Toxin mixture in cyanobacterial blooms – a critical comparison of reality with current procedures employed in human health risk assessment

  • Daniel R Dietrich
  • A Fischer
  • C Michel
  • SJ Hoeger
Part of the Advances in Experimental Medicine and Biology book series (AEMB, volume 619)


Cyanobacteria are the oldest life forms on earth known to produce a broad spectrum of secondary metabolites. The functions/advantages of most of these secondary metabolites (peptides and alkaloids) are unknown, however, some of them have adverse effects in humans and wildlife, especially when ingested, inhaled or upon dermal exposure. Surprisingly, some of these cyanobacteria are ingested voluntarily. Indeed, for centuries mankind has used cyanobacteria as a protein source, primarily Spirulina species. However, recently also Aphanizomenon flos–aquae are used for the production of so called blue green algae supplements (BGAS), supposedly efficacious for treatment of various diseases and afflictions. Unfortunately, traces of neurotoxins and protein phosphatases (inhibiting compounds) have been detected in BGAS, making these health supplements a good example for human exposure to a mixture of cyanobacterial toxins in a complex matrix. The discussion of this and other possible exposure scenarios, e.g. drinking water, contact during recreational activity, or consumption of contaminated food, can provide insight into the question of whether or not our current risk assessment schemes for cyanobacterial blooms and the toxins contained therein suffice for protection of human health.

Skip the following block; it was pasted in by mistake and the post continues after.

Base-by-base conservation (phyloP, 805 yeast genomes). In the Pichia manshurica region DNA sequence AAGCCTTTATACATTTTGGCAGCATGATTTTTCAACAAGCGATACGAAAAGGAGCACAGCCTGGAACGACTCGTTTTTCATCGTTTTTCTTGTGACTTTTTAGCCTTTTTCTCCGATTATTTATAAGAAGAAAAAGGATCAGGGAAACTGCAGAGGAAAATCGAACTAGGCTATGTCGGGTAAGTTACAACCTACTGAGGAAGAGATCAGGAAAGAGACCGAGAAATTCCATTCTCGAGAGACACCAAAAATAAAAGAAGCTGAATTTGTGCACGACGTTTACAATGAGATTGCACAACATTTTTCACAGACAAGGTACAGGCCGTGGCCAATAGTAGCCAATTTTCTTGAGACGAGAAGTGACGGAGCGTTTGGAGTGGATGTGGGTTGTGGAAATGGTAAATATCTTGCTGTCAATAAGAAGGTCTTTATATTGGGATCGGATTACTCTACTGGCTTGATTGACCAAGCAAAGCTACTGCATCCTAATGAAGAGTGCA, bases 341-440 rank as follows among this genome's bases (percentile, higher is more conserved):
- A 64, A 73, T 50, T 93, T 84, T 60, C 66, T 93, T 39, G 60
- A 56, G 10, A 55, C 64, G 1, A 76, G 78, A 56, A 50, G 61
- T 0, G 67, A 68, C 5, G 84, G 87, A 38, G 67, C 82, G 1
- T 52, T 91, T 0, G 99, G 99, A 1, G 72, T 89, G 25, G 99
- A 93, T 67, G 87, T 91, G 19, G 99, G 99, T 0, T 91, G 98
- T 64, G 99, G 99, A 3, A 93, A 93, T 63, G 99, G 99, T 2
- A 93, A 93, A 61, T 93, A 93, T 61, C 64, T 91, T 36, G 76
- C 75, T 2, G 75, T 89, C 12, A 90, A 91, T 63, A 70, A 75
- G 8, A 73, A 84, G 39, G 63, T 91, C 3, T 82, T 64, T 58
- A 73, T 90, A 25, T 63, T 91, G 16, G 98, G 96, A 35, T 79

Cyanobacterial Bloom Inhalation Exposure Exposure Scenario Toxic Cyanobacterium Human Health Risk Assessment 
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© Springer Science+Business Media, LLC 2008

Authors and Affiliations

  • Daniel R Dietrich
  • A Fischer
  • C Michel
  • SJ Hoeger

There are no affiliations available

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